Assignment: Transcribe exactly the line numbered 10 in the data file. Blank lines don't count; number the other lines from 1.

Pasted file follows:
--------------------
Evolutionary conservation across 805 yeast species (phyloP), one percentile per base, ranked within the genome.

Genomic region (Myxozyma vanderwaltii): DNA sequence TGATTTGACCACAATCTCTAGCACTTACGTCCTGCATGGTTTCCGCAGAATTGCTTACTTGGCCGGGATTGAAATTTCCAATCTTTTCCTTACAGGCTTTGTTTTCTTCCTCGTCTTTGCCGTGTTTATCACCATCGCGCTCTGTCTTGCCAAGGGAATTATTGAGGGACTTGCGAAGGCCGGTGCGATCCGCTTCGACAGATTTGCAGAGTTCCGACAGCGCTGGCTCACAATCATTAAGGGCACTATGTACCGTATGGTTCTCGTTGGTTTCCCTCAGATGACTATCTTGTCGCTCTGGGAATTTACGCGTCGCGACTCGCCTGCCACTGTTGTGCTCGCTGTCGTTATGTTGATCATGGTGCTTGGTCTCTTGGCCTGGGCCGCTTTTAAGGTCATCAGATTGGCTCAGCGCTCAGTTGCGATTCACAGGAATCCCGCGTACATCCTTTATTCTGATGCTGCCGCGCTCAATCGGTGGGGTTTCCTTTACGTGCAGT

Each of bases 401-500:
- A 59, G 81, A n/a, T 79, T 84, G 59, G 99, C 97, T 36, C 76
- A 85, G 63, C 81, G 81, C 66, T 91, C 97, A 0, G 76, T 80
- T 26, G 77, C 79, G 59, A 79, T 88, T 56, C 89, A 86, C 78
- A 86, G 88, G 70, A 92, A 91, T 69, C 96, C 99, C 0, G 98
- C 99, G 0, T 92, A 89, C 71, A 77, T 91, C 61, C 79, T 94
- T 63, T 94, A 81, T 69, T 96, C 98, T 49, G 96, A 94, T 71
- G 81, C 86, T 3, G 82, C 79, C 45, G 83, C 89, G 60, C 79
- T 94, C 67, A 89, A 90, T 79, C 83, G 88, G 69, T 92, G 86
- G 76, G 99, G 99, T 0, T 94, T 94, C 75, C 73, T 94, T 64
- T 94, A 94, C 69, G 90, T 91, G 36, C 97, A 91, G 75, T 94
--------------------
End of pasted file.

- G 81, C 86, T 3, G 82, C 79, C 45, G 83, C 89, G 60, C 79